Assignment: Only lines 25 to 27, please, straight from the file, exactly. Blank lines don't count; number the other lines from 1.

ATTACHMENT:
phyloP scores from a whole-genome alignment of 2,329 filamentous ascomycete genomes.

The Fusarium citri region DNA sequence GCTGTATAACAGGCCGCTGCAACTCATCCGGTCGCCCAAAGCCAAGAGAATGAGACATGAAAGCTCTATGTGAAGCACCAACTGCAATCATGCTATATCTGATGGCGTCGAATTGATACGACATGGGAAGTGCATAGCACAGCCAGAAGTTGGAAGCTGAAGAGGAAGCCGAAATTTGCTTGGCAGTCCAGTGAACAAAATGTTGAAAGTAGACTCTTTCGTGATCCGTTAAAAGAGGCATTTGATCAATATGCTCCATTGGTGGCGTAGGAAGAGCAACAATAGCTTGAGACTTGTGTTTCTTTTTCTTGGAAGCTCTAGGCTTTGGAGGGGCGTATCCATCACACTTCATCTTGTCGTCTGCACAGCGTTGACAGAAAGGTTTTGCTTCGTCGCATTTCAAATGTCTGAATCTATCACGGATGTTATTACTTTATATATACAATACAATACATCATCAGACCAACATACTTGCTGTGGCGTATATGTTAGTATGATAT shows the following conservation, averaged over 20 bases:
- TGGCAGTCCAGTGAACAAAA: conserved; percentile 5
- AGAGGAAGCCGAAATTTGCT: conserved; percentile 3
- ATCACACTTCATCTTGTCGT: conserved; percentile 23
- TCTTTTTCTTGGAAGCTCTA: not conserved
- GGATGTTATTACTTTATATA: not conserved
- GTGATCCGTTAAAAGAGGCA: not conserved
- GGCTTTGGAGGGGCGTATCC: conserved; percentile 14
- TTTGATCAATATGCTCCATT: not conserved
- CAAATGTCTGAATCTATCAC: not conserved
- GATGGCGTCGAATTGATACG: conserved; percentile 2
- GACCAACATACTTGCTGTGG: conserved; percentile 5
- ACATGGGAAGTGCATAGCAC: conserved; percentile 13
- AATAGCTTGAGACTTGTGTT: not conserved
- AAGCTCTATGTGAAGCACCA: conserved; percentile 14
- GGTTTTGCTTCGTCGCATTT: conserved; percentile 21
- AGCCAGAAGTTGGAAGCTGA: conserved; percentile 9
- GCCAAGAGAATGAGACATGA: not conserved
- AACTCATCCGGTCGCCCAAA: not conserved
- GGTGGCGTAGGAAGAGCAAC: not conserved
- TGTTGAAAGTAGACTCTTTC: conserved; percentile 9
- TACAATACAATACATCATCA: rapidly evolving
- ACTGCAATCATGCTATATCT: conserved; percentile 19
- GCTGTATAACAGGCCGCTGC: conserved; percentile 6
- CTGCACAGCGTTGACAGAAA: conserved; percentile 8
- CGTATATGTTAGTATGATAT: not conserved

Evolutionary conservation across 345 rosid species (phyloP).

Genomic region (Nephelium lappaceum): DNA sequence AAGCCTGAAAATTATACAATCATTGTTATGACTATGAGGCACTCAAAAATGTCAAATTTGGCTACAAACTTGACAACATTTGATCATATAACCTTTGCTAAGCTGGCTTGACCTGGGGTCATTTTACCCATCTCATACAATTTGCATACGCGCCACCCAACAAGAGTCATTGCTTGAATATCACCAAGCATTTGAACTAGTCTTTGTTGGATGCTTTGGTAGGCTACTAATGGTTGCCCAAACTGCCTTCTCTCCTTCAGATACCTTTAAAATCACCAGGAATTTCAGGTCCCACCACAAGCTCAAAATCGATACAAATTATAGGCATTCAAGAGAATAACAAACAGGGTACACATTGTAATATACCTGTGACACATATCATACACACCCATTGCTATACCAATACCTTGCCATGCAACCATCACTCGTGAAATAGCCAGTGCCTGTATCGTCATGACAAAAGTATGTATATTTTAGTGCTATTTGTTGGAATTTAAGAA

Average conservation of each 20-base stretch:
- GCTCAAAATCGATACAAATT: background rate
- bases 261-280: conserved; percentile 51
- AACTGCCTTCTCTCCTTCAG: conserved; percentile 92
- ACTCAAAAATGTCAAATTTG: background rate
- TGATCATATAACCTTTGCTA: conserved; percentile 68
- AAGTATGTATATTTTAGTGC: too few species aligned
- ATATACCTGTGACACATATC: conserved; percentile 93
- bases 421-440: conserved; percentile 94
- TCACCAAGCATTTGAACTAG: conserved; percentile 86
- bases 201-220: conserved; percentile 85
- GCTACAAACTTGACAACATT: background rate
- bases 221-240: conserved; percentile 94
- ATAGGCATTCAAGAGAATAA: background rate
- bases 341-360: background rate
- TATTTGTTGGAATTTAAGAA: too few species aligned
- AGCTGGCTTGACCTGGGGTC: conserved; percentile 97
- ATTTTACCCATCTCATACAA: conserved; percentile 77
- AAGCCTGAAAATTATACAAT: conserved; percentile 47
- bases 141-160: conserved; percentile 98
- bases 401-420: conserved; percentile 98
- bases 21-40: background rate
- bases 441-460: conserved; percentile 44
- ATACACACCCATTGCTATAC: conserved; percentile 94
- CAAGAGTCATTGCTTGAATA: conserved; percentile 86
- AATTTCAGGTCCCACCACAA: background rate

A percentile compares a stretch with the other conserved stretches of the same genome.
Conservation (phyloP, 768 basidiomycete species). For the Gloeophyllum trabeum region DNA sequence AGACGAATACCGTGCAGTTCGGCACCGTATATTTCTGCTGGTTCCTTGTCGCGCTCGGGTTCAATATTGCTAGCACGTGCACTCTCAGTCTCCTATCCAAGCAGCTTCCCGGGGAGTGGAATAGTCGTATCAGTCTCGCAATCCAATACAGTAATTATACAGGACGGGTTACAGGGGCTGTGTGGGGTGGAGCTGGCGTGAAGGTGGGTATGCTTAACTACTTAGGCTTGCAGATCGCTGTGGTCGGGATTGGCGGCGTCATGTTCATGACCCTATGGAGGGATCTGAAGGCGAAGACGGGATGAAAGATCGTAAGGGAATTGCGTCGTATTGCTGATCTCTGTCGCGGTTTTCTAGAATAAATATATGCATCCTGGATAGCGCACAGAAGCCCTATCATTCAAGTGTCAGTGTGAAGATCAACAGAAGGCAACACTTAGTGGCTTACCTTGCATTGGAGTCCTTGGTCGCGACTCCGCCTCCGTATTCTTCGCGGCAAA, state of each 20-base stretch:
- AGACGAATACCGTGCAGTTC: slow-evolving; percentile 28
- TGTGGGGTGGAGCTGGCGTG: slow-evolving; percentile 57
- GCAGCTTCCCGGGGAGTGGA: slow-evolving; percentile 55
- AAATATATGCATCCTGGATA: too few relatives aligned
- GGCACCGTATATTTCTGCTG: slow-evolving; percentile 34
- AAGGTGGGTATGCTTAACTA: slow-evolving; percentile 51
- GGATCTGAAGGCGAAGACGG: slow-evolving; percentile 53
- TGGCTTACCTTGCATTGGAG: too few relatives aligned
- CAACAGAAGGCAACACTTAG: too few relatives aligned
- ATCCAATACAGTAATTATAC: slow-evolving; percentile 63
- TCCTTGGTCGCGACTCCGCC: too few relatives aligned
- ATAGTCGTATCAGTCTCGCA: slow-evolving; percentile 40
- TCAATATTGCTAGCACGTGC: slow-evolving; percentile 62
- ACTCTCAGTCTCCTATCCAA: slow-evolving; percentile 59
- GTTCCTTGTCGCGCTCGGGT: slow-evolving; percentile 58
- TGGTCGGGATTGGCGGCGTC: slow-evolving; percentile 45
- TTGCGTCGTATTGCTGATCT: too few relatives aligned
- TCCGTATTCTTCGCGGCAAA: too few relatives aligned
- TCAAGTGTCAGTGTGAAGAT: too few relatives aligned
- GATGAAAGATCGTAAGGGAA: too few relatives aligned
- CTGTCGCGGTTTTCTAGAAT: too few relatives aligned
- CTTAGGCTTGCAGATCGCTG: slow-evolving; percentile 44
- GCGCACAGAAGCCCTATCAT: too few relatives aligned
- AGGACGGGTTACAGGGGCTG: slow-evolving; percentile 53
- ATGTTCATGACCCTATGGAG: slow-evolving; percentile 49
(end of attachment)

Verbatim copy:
- GCTGTATAACAGGCCGCTGC: conserved; percentile 6
- CTGCACAGCGTTGACAGAAA: conserved; percentile 8
- CGTATATGTTAGTATGATAT: not conserved